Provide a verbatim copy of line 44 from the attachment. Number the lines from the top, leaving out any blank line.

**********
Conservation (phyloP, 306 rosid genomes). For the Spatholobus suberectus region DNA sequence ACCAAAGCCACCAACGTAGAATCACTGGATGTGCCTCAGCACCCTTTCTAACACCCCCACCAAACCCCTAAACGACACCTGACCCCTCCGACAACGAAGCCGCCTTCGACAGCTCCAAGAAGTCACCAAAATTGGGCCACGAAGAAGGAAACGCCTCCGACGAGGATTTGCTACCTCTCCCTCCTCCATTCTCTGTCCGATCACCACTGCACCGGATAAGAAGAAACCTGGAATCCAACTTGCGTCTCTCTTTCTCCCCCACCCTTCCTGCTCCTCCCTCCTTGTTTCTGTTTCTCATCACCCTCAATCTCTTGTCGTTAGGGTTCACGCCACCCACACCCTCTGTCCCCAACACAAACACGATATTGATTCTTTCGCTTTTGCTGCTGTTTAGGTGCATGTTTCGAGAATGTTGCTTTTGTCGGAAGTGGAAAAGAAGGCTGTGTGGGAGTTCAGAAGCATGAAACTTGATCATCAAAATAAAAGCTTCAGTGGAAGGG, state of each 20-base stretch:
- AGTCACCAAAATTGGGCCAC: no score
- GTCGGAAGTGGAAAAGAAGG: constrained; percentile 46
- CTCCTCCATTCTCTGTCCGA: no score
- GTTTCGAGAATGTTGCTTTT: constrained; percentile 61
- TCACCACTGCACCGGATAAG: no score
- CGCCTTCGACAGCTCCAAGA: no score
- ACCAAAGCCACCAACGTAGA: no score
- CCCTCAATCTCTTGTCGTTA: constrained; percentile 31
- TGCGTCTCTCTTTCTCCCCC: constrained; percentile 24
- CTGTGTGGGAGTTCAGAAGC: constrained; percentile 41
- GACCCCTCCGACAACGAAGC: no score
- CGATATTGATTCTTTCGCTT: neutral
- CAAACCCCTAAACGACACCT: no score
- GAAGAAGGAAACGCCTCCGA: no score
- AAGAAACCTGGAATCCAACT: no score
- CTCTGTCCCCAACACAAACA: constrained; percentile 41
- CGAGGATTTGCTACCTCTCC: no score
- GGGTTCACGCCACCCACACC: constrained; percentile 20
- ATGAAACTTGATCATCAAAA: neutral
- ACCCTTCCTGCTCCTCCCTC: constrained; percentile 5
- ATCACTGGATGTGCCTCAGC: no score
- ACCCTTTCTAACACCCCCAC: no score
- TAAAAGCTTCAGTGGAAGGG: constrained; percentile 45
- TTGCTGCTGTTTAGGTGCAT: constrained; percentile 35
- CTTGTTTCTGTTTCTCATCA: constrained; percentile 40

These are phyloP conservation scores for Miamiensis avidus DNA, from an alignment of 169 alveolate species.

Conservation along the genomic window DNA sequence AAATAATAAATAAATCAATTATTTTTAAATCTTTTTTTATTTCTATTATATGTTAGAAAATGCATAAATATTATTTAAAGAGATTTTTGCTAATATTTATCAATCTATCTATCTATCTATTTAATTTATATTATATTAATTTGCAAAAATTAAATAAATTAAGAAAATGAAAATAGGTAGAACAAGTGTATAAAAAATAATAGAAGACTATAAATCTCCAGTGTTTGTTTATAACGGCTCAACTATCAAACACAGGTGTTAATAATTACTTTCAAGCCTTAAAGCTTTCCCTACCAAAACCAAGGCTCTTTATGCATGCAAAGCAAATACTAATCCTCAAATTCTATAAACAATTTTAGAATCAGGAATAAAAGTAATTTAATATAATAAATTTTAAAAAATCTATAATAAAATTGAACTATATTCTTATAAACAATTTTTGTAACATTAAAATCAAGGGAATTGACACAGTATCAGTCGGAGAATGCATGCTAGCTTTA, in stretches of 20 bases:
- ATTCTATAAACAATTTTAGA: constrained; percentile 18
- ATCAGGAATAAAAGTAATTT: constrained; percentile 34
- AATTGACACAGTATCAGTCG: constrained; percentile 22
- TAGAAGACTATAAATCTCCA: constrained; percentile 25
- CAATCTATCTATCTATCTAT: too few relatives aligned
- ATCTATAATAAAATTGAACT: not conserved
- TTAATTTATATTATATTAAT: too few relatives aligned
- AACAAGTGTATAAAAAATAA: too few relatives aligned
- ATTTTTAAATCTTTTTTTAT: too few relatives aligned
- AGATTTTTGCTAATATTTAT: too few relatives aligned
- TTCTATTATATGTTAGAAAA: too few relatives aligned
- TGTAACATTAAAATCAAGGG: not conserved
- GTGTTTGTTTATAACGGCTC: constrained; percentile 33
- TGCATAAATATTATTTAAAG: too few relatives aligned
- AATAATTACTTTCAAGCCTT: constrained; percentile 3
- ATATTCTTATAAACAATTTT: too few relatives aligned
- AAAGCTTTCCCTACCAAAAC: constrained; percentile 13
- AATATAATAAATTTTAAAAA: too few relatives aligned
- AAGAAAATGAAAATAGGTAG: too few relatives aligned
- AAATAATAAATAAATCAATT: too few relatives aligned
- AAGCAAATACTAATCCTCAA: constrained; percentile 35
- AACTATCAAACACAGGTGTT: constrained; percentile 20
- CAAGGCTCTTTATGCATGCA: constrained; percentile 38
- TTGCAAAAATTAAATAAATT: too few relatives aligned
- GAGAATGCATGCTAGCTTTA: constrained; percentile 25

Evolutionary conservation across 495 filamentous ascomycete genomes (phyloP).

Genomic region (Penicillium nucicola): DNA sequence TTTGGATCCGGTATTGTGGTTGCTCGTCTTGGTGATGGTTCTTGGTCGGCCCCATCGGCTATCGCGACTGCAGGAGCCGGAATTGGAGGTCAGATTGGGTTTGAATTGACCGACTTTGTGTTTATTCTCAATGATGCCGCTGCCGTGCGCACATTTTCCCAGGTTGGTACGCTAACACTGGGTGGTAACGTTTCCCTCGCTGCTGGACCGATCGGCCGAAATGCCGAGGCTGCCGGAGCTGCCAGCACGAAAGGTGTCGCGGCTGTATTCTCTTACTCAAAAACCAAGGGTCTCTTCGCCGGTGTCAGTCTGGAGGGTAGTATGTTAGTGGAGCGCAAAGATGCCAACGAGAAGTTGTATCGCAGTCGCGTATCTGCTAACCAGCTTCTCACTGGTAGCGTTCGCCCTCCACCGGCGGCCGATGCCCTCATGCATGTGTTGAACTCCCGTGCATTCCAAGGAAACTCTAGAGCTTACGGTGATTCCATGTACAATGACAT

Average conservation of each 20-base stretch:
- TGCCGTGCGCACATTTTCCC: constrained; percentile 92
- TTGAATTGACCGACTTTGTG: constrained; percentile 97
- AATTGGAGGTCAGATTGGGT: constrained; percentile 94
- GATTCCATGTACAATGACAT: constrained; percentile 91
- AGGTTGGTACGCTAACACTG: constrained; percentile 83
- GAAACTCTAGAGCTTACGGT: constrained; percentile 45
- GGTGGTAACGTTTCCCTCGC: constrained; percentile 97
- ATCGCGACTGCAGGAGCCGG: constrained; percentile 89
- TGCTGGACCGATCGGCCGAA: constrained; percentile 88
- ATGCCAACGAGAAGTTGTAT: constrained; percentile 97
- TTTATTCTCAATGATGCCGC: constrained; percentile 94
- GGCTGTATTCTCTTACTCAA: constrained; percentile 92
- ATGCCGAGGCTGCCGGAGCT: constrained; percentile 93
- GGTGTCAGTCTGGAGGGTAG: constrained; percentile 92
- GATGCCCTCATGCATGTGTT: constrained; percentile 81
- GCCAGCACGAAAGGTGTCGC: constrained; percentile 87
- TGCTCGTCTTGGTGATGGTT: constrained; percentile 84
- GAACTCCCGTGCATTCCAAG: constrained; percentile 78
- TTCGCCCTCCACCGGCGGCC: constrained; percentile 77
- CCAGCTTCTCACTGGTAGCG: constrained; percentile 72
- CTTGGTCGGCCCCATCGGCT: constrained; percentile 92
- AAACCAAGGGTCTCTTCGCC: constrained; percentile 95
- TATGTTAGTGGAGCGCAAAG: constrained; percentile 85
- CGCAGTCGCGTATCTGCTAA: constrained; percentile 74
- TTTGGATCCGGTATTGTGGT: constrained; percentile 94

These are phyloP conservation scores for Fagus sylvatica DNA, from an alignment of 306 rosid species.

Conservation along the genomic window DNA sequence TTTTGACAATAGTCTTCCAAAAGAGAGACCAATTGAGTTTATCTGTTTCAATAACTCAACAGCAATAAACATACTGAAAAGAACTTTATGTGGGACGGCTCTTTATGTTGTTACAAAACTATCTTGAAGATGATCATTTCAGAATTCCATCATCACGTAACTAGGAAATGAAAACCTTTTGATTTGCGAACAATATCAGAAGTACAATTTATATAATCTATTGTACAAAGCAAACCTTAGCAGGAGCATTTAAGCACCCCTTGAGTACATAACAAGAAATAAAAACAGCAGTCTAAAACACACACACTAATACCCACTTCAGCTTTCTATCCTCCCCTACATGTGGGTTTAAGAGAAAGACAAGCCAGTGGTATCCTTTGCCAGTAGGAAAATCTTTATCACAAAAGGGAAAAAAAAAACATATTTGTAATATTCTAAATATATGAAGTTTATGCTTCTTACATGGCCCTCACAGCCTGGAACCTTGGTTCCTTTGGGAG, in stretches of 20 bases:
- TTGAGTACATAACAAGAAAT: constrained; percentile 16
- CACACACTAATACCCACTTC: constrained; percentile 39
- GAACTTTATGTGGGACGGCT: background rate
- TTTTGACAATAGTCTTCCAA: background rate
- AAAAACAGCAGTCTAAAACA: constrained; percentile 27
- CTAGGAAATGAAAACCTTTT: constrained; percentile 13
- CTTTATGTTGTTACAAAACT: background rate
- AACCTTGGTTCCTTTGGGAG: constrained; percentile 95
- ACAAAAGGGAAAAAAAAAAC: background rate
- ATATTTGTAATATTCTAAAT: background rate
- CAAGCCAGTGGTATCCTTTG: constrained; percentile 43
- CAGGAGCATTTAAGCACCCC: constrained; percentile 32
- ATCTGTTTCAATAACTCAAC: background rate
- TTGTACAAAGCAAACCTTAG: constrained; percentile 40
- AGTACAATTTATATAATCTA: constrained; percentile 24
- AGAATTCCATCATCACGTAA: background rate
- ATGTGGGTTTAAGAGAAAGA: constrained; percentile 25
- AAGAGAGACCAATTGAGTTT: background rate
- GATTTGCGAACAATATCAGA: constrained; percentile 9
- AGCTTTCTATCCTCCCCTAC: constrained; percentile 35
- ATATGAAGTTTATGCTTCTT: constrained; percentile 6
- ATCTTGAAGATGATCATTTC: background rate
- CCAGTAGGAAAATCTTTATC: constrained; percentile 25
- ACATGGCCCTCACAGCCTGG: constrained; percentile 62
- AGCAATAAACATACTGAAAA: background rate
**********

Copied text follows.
- ATATTCTTATAAACAATTTT: too few relatives aligned